Protecting Our Health from Toxic Chemicals

Toxic chemicals surround us—in our air, water, homes, and workplaces. Many chemicals used in everyday products, like plastics, cosmetics, toys,  and furniture, increase the risk of serious illnesses. Clean Water Action is working to reduce toxic chemicals in our homes, workplaces and communities. This year, we are asking Massachusetts authorities to:

  • Ban toxic PFAS chemicals from consumer products;
  • Support Massachusetts communities that have been impacted by elevated rates of PFAS in their drinking water
  • Requiring companies that manufacture, sell or distribute children’s products to disclose whether those products include toxic chemicals.  Require manufacturers to eliminate the most toxic chemicals from children’s productsl
  • Press supermarkets and big box retailers to get toxic products off their store shelves.
  • Ensure that Massachusetts addresses the risks associated with the emerging nanotechnology sector.

Last year, we won a big victory when the Massachusetts Legislature passed a law banning 11 dangerous flame retardants and giving the state the authority to restrict the use of additional flame retardants. This year, we are monitoring the law’s implementation, with a goal of adding additional flame retardants to the restricted list over the next several years.

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Protecting our Health from Toxic Chemicals

Every day, we are exposed to toxic chemicals in food, water, the environment, and consumer products. While most Americans assume that products must be tested for safety before they are put on store shelves, many of the items in stores and our homes contain chemicals known to be toxic. Many more chemicals in everyday use have never been tested for safety. Cleaning agents, personal care products, household furniture, food packaging, and children’s toys all contain chemicals of concern.

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    Mind the Store

    Consumers are exposed to thousands of harmful chemicals from the products they use every day. Personal care products, textiles, food containers and even the receipts we are handed at the register contain toxic chemicals, many linked to major health problems like cancer, infertility, and developmental issues for infants.

    Toxic Hot Seat

    Flame Retardants

    Flame retardant chemicals have been linked to cancer, learning and developmental disabilities in children and many more health issues.

    Under the wire: Mass. legislature sends bill to Governor’s desk that will protect children and firefighters from toxic flame retardants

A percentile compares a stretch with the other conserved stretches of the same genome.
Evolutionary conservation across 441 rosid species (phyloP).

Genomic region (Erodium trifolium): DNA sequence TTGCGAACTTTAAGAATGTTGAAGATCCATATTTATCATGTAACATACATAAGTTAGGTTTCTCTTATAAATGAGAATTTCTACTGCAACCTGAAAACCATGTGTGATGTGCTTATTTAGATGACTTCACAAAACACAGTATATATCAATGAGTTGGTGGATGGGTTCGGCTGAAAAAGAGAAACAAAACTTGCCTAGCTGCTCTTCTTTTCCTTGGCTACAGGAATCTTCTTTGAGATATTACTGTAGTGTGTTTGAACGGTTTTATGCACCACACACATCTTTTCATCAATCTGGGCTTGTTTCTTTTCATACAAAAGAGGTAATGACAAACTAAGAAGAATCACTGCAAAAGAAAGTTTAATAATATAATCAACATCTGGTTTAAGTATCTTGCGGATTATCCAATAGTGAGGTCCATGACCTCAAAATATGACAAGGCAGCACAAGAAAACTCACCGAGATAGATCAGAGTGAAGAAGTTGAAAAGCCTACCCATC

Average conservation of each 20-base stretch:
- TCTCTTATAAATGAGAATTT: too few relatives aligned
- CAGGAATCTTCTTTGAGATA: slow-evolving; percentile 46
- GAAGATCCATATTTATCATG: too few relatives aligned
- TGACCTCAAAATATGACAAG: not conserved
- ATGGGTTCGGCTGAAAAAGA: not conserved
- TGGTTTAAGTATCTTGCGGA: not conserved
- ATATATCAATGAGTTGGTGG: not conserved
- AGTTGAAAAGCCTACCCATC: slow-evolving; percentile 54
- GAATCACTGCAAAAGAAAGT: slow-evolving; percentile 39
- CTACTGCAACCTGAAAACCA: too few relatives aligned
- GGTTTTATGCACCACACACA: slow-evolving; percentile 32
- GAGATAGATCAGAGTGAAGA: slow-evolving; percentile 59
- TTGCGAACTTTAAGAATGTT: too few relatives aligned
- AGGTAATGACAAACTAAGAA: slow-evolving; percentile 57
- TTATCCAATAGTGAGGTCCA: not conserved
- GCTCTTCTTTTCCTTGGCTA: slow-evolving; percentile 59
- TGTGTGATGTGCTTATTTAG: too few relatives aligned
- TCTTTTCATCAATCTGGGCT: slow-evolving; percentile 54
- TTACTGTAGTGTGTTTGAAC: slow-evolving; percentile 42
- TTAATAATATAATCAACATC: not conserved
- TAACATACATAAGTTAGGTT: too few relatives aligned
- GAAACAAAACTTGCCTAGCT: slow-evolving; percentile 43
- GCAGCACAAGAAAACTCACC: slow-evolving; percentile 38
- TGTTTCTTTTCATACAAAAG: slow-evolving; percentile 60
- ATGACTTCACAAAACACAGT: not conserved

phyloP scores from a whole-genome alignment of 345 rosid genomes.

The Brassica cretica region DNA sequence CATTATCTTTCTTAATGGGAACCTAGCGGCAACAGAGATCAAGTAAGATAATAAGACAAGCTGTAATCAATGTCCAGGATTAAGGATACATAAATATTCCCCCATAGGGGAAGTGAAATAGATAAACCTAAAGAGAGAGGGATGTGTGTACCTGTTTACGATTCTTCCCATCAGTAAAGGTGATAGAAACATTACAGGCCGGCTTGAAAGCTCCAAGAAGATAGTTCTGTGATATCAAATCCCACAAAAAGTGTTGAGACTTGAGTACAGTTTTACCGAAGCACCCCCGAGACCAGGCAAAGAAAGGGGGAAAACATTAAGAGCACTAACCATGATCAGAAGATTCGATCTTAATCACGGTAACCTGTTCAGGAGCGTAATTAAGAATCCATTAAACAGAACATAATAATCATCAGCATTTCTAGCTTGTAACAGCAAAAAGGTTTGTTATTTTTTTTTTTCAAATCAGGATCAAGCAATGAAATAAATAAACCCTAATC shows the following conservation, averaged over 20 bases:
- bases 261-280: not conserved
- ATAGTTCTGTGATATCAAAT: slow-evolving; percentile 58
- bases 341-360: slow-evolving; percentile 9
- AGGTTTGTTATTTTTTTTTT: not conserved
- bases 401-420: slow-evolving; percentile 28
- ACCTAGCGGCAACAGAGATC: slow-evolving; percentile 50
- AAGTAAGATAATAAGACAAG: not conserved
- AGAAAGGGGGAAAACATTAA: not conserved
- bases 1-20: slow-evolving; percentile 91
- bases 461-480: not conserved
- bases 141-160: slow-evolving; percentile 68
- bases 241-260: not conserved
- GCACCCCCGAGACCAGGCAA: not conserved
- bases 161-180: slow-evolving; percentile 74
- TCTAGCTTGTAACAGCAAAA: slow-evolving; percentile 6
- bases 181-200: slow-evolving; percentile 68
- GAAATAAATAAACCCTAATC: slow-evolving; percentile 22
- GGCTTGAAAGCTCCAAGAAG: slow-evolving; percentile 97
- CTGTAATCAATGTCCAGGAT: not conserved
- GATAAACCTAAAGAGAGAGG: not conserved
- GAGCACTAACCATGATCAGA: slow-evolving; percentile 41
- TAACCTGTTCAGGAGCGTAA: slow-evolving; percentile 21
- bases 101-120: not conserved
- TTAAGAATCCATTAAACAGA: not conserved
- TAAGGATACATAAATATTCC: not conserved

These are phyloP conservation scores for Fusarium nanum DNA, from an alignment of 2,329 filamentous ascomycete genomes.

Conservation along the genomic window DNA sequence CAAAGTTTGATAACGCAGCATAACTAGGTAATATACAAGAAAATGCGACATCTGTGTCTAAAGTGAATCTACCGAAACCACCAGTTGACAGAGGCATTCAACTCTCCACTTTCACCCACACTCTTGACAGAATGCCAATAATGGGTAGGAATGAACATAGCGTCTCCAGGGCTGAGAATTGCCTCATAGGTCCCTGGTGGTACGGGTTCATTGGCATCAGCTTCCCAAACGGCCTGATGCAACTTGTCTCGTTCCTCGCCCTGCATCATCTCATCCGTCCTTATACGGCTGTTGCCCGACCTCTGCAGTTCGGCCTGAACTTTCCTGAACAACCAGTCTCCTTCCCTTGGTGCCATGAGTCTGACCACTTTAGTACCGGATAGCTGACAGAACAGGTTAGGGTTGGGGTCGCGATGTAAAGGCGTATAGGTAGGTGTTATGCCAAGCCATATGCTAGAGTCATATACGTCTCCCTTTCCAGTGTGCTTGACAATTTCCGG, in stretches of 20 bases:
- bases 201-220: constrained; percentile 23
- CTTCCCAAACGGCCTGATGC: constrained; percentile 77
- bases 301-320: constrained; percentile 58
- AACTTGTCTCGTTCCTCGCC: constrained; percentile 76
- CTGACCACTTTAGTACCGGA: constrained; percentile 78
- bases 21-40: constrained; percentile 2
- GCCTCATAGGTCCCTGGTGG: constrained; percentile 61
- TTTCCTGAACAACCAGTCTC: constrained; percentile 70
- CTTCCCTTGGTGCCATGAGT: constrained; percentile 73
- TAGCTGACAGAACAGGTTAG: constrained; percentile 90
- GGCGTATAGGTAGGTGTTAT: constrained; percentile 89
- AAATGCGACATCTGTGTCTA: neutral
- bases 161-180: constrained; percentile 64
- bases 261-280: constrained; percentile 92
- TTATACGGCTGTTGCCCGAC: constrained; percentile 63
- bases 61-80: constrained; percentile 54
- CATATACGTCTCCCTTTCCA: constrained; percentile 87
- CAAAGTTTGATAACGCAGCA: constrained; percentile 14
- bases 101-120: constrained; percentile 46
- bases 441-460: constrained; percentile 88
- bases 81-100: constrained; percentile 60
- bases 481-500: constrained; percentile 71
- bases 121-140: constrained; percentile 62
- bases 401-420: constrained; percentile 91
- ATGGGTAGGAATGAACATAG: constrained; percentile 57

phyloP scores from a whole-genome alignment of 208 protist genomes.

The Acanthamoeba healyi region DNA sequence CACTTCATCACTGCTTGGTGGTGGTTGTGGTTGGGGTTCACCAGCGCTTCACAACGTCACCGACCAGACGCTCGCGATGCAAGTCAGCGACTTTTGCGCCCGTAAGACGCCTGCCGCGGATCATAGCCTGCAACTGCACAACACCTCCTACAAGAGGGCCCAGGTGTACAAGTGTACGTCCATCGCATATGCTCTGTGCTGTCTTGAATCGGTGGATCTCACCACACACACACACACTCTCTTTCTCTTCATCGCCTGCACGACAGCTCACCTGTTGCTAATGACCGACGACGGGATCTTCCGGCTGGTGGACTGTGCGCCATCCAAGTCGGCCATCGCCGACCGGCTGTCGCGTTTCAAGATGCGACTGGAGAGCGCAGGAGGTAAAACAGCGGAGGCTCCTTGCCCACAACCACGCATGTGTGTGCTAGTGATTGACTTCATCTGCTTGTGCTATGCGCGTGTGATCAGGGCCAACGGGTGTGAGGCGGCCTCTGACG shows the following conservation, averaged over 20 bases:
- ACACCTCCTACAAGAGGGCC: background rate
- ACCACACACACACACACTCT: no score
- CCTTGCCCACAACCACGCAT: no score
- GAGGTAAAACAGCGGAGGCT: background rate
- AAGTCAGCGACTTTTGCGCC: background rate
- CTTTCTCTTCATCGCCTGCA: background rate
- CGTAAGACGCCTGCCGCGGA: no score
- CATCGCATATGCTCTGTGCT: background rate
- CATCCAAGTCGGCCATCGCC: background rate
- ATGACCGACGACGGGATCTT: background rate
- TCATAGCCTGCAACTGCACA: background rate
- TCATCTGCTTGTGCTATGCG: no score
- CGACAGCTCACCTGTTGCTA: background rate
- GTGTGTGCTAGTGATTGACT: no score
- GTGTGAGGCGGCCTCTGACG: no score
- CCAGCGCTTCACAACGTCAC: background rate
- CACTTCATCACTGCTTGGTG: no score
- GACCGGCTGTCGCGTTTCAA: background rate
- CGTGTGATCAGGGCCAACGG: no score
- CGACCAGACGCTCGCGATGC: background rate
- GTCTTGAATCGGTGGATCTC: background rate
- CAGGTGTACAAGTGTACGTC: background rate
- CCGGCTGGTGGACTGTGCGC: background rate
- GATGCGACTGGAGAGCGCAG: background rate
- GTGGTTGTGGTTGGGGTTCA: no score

“This is a huge new year’s gift to all Massachusetts families and in particular firefighters,” said Elizabeth Saunders, Massachusetts Director for Clean Water Action and board member of the Alliance. “These chemicals have been putting our children and firefighters at risk for decades and it’s high time that they are removed from the products that we bring into our homes. We’re counting on Governor Baker to join the legislature in prioritizing protection for our most vulnerable by signing this bill into law.”

    From We All Live Downstream

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    February 1, 2021

    Last month, TJX—the parent company of TJ Maxx, Marshall’s, Home Goods, and Sierra Trading Post—announced on its website it is developing an expanded “Chemical Management” strategy

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    September 15, 2020

    Introducing carbon nanotubes, a scientific wonder substance.  You may not have heard of carbon nanotubes (or CNTs), but they are probably already part of your life.  They may be in your cell phone or computer, where they are used as semiconductors, or part of your bike frame, where they provide strength without weight.  They could even be in your tires, helping improve handling on slick roadways.

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    June 11, 2020

    At this point many people are aware of the dangers of the toxic flame-retardant chemicals that are applied to household products.  Now, widespread concern is turning into real action. Motivated by consumer interest, many manufacturers and retailers have been phasing out these chemicals and using safer, fire resistant materials. Thirteen states have already restricted the use of one or more flame-retardant chemicals.